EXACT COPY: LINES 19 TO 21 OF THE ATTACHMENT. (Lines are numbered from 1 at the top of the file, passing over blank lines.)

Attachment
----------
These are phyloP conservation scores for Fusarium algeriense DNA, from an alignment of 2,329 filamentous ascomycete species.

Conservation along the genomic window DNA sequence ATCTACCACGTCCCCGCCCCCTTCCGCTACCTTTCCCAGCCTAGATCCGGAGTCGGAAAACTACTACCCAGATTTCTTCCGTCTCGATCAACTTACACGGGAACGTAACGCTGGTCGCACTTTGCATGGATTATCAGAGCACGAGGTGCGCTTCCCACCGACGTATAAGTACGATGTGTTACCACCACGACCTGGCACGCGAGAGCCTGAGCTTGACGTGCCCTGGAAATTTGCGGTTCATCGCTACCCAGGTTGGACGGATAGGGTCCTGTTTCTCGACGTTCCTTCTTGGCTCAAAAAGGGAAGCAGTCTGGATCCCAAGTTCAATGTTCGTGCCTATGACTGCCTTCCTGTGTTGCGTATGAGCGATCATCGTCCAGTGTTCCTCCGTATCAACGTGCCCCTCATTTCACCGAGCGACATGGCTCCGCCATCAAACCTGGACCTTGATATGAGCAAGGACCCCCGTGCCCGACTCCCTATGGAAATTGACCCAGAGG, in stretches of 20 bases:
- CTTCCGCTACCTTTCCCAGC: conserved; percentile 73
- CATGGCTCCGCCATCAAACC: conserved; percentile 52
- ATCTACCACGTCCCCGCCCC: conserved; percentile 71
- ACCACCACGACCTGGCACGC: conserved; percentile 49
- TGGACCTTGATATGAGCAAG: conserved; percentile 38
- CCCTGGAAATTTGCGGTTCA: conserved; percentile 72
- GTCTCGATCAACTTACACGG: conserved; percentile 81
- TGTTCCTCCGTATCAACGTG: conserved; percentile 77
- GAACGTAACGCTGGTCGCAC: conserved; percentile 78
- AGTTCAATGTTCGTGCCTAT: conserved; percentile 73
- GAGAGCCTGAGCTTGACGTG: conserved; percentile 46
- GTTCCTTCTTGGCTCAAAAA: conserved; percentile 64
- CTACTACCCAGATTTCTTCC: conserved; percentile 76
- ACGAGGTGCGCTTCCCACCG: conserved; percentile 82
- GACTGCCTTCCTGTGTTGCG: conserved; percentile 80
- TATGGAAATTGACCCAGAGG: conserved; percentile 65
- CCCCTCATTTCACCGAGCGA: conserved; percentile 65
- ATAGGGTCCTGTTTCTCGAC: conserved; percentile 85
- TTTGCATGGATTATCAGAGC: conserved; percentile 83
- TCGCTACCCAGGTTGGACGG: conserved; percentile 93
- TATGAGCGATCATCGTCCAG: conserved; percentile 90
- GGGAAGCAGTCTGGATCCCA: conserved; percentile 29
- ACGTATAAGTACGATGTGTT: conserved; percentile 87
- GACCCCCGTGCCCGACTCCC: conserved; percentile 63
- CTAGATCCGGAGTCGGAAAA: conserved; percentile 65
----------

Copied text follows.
- CCCCTCATTTCACCGAGCGA: conserved; percentile 65
- ATAGGGTCCTGTTTCTCGAC: conserved; percentile 85
- TTTGCATGGATTATCAGAGC: conserved; percentile 83